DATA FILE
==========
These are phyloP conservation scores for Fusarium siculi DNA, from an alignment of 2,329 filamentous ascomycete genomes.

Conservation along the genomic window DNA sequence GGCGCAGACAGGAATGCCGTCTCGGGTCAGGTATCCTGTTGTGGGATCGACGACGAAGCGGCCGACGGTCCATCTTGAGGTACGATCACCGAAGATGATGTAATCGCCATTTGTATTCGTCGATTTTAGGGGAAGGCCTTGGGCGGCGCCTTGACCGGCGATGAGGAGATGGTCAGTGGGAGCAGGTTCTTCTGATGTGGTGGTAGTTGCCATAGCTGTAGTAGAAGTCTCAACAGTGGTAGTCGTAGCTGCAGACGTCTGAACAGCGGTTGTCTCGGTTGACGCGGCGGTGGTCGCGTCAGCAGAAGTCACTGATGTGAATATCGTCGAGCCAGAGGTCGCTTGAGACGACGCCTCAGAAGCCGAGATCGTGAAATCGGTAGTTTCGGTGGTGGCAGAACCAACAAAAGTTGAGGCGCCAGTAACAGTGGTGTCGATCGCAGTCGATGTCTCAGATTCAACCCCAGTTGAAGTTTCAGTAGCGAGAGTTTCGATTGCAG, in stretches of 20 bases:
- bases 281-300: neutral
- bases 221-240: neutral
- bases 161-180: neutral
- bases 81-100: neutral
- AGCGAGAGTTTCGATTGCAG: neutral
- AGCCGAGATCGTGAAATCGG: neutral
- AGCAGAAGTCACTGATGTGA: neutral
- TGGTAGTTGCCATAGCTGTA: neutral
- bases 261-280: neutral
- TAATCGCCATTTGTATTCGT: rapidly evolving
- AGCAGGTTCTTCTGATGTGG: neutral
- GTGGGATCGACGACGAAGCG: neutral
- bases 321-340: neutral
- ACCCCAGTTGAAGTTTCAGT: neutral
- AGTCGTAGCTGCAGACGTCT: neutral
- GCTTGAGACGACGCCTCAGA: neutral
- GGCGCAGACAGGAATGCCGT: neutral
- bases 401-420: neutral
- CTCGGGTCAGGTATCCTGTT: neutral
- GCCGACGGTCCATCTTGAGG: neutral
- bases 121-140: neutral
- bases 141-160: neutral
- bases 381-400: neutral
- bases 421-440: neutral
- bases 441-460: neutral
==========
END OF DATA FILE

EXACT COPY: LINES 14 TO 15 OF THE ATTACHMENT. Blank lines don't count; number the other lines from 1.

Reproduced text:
- GTGGGATCGACGACGAAGCG: neutral
- bases 321-340: neutral